Subtropical Fruit Crops Research & Education
University of California
Subtropical Fruit Crops Research & Education

Why O Why, One Tree???

It's winter time and avocados and other subtropicals are prone to frost damage.  Little trees especially that haven't developed a canopy that can trap heat are the most prone.  So it gets cold and all the orchard looks fine, but there's one tree that doesn't look right and in a couple of days it really stands out.

Here's an example of a year old tree that turned brown and it actually looks like it was doing better than the trees surrounding.  It's bigger and has a fuller canopy..... or at least it did. 

But there's all the symptoms of frost damage - bronzed leaves and dead tips.

A week after the cold weather, there is already sunburn damage on the exposed stems.  See the brown spots on the upper fork?  That will soon turn all brown and dry up.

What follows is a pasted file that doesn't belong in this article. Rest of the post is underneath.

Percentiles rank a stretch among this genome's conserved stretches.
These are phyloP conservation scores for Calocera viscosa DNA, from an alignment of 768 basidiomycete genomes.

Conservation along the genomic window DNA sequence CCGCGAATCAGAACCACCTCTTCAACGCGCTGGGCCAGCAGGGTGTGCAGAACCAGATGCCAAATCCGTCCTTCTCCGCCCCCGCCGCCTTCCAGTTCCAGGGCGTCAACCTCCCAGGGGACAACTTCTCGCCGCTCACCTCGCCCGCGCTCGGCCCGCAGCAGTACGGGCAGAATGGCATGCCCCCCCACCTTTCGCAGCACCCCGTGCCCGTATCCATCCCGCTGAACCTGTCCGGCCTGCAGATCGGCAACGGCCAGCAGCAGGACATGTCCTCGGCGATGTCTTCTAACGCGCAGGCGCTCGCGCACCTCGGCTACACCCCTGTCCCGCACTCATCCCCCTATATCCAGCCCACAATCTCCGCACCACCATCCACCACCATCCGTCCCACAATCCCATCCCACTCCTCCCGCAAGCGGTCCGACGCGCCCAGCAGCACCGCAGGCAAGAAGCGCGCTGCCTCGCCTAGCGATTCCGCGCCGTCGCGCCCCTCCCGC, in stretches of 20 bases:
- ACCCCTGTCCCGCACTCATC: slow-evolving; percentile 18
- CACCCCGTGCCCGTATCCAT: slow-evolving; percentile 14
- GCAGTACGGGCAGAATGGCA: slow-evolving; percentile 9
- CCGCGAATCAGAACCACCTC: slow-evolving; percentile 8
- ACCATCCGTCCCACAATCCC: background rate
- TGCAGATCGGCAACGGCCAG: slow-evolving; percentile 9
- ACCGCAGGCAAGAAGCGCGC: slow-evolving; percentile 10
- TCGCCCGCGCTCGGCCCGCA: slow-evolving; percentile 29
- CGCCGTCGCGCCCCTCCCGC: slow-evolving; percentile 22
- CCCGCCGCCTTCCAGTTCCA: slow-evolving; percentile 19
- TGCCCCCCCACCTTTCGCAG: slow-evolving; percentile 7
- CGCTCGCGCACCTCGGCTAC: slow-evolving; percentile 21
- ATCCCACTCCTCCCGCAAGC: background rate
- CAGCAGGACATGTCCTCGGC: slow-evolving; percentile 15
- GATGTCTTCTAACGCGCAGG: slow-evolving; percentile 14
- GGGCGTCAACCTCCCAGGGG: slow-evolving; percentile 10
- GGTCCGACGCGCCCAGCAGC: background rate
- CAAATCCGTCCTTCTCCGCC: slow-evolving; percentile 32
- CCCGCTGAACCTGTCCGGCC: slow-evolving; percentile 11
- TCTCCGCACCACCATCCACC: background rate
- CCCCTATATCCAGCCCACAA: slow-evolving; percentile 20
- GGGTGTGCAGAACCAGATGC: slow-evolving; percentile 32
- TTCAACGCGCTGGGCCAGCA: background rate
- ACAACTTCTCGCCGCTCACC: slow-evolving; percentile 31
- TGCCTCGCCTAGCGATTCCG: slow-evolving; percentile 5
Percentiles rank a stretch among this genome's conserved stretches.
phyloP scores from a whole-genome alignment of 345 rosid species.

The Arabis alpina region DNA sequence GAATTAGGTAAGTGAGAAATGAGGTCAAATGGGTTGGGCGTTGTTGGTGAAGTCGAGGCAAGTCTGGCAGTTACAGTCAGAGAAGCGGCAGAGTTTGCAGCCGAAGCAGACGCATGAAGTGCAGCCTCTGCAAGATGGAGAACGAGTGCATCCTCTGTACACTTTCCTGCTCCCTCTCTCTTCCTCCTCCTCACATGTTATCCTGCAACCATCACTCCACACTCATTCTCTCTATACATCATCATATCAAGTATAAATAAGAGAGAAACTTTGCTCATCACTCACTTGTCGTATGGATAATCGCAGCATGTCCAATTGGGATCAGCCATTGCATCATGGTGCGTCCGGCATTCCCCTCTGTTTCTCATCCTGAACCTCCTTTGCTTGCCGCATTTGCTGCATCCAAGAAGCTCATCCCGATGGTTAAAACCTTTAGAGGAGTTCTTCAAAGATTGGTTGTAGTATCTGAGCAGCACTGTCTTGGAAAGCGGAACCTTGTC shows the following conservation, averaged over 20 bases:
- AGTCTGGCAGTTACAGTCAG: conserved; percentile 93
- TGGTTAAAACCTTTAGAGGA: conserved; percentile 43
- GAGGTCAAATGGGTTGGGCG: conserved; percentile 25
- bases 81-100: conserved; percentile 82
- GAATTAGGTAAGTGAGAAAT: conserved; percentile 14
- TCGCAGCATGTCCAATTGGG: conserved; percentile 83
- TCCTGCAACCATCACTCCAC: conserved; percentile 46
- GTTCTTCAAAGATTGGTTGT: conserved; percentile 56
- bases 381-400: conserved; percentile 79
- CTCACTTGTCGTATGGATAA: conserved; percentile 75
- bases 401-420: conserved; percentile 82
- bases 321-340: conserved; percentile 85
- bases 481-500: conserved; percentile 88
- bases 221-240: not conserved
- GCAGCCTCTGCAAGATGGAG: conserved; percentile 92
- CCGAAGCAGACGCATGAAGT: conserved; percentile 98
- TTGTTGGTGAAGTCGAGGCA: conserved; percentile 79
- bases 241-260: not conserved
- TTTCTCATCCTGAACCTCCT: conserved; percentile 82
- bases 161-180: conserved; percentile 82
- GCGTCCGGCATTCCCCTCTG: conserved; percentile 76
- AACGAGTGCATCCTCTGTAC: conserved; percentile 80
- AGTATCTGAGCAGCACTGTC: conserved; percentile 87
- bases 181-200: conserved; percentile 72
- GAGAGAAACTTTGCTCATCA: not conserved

This is still a healthy tree with green stems, in spite of the burned leaves. Now is the time to protect the tree from sunburn damage.  This is what can kill the little tree.  Time to white wash it.

Why did it happen to this one tree?  Maybe it was a little bigger and needed more water than the surrounding trees. Maybe sitting on a rock and didn't have enough rooting volume for water. Maybe a touch of root rot (although the roots looked pretty good even for winter time).  And there were ground squirrels in the area.  Easy to bklamne them.

 

Listen to the sound of winter frost control

https://www.youtube.com/watch?v=rwTJveN8cIE

 

And when freeze damage gets extreme

https://ucanr.edu/blogs/blogcore/postdetail.cfm?postnum=16448

 

 

 

Posted on Wednesday, January 23, 2019 at 6:22 AM
Tags: abiotic (13), avocado (289), citrus (339), damage (24), freeze (10), frost (19), subtropical (2), winter (6)

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